Have you ever thought that climate changes can have a great impact on small farmers? Most of the people think only about global warming, sea level rising, holes in the ozone layer or extreme weather. We do not think that climate changes can immediately influence our everyday life, our neighbours or even our own harvest.
Climate change represents an unprecedented challenge to agricultural production not only in the developing countries. It has already started to affect small farmers all around the world. Small farmers are suffering because of extreme weather and generally all climate changes around the world. The extreme vulnerability of small farmers to agricultural risks is important as well as the vulnerability of big agriculture corporations.
Agriculture business is always risky for small farmers and especially for small farmers in developing countries. Weather changes cause droughts, flood or tropical storms and become more and more unpredictable. Speed and intensity of climate changes are as well as unpredictable. Agriculture is very high dependent on the weather. Can you imagine that you will have the abundant harvest without enough sun or rain?
Farms with less than five acres represent about 70 percent of global food production. Small farmers produce the most of world´s food and at the same time are at the greatest risk of losing crops because of the environment changes. The consequences are more harmful in some countries than in others. Even without any climate changes are African small farmers more vulnerable than farmers in developed countries. Farmers in developing countries do not have access to the best seed varieties including heat- and drought-tolerant types, crop insurance, and precision agriculture technologies. European and American farmers in contrast with African farmers, import fertilizers, pesticides, seeds, seasonal workers and equipment from all over the world. Farmers in developed countries have another big advantage, they have access to new varieties of plants which are more resistant to weather changes.
Crop failures and livestock deaths are causing economic losses, raising food prices and undermining food security. How can we fight with these losses and consequences of climate changes? Small farmers need technologies and finances, which can help improve production and reduce climate risks. One of the solutions can be farming associations. These associations put villagers into groups and create small farming collectives. They can have better access to some new practices and technologies; they can experiment with new agricultural techniques. With enough research and technology resources, small farmers can continue to grow enough food.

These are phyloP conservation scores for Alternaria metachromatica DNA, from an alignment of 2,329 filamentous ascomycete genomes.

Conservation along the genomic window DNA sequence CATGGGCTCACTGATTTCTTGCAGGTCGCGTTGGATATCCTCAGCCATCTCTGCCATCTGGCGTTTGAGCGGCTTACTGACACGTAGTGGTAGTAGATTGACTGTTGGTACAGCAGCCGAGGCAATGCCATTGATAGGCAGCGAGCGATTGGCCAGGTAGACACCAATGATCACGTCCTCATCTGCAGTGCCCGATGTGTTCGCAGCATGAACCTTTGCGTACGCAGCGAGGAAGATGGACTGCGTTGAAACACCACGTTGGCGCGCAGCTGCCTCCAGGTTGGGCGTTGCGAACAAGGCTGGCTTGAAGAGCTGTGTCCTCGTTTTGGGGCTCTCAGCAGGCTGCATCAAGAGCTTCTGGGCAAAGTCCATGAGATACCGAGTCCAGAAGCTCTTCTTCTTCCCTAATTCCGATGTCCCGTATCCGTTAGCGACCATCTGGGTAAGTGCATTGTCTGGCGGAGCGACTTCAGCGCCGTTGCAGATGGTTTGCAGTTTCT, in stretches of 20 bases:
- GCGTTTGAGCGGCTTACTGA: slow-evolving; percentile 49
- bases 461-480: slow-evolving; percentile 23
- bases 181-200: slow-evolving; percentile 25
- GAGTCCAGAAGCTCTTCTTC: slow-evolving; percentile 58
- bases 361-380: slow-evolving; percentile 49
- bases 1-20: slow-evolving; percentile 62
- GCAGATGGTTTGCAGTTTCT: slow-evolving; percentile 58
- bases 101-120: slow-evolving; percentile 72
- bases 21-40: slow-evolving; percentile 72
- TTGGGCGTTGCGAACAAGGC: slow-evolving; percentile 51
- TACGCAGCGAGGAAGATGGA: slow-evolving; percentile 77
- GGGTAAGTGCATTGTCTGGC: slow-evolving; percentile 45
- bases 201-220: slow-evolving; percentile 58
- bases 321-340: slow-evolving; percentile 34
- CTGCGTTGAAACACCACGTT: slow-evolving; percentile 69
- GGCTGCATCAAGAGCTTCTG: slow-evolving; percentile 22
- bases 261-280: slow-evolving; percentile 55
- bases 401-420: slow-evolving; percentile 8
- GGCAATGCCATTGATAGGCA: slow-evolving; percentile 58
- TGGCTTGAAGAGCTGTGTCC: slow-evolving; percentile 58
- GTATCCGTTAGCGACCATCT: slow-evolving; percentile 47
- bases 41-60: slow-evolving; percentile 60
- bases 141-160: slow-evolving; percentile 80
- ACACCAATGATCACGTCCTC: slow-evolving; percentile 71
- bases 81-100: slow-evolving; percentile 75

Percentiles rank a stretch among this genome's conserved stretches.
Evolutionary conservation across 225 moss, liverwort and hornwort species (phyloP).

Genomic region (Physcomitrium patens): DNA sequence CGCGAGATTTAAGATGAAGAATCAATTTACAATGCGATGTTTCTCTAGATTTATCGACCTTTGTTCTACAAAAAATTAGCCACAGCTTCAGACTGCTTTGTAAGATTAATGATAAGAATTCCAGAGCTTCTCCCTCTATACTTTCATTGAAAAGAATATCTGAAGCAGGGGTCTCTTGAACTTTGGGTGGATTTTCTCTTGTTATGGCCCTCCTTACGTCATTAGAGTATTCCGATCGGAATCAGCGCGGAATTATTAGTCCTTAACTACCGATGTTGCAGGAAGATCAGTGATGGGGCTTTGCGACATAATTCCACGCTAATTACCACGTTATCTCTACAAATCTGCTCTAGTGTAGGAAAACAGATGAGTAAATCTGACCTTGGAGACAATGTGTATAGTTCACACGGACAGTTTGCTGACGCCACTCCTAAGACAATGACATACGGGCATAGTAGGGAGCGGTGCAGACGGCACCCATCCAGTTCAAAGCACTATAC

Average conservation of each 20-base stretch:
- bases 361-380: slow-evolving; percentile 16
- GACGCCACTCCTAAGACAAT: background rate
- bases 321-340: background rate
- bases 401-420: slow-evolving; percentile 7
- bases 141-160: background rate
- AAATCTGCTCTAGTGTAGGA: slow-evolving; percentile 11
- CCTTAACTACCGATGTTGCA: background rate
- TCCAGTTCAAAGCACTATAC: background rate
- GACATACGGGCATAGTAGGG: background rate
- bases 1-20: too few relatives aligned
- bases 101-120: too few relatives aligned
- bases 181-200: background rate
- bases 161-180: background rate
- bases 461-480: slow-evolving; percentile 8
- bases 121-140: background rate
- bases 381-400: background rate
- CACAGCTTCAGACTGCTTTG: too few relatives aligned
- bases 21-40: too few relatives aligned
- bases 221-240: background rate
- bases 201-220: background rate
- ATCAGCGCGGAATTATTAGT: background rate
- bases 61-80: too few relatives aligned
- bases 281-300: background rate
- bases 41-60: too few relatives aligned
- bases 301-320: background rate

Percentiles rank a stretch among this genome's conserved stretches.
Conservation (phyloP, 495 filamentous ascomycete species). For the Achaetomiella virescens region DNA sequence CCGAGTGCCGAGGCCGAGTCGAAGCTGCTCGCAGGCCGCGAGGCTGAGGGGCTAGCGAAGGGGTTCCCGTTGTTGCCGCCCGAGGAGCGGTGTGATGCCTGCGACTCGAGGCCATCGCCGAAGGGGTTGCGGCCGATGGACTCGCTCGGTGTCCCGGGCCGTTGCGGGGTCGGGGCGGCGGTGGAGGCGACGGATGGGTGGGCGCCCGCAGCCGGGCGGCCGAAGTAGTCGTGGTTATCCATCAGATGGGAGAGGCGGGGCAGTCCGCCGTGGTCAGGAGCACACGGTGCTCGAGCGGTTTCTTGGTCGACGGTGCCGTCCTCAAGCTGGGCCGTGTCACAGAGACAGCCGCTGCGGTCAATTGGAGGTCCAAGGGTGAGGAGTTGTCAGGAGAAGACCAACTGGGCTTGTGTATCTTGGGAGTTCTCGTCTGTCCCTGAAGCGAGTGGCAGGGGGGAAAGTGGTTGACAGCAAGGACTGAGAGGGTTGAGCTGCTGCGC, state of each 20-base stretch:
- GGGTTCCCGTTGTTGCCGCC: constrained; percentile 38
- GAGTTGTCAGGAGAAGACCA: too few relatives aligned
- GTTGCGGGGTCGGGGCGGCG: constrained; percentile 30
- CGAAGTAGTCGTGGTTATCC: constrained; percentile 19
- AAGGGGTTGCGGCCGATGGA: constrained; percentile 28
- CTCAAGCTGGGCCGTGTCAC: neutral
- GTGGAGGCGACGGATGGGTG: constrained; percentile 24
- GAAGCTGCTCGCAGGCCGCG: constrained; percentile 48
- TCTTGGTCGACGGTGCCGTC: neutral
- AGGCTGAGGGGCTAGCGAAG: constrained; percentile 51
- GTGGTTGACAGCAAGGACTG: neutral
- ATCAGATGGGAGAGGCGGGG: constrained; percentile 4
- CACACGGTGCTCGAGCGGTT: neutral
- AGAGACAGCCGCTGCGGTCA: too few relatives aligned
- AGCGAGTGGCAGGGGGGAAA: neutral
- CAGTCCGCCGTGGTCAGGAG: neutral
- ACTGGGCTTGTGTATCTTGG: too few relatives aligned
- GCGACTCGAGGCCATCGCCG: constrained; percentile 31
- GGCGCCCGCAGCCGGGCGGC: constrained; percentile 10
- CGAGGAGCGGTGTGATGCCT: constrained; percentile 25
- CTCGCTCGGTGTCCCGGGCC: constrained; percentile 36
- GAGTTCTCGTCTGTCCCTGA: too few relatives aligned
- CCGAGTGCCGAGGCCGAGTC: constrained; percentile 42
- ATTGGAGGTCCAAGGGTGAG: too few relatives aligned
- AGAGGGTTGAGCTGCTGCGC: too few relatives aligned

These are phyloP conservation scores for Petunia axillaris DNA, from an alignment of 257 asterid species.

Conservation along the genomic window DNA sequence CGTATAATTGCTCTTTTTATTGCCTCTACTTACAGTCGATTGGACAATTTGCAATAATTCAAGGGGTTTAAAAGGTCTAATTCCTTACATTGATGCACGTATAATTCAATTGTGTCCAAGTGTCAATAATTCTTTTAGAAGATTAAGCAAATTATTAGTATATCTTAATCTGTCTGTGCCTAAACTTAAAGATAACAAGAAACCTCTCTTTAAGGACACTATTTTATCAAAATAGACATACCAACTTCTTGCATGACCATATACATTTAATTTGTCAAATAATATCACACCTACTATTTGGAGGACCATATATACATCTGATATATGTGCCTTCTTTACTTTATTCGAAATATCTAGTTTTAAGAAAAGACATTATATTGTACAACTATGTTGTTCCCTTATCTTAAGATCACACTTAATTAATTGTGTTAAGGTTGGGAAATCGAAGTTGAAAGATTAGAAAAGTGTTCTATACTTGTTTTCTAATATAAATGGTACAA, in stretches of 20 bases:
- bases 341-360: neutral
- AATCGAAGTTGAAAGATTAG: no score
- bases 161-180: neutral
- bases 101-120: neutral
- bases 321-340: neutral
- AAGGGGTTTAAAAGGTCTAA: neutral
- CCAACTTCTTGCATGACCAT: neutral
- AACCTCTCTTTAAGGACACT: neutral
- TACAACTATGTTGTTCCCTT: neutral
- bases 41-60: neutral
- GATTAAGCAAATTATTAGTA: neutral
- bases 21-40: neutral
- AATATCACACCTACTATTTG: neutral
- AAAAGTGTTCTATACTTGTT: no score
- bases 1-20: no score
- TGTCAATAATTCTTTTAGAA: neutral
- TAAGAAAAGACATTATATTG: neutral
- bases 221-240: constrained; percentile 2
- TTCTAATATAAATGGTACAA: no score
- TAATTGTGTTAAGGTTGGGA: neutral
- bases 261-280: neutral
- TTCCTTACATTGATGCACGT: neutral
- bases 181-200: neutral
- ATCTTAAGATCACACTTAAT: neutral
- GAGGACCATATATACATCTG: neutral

Most of the countries suffer the consequences of climate change, characterized by reduction and increased variability in rainfall and an increase in temperatures. They do not have access to short-term and long-term weather information, so they are not able to effectively plan the next cropping seasons. These farmers are not fully empowered to make informed decisions about strategies that could affect their vulnerability to climate change in the future. Local communities in low-income countries need support from governments and donors, not only through direct development programs but also through national policies and programs that build sustainable adaptive capacities. It is important to build better rural infrastructure to connect farmers to markets. It can help to get better deals for machinery, seeds or other necessary inputs.
Small farmers are an integral part of our societies and, consequently, the effects of climate change on farmers can threaten food supplies and security as well as increase volatility in global food prices. These farmers are among the most immediately affected but are also the most powerless victims of climate change. Those who contribute least to global emissions are unfairly impacted by the lifestyles of wealthy consumers at the other end of the chain. They usually do not have a chance to participate in international climate change negotiations and global environmental and economic debates. Helping farmers deal with the effects of climate change needs to be a priority for all countries.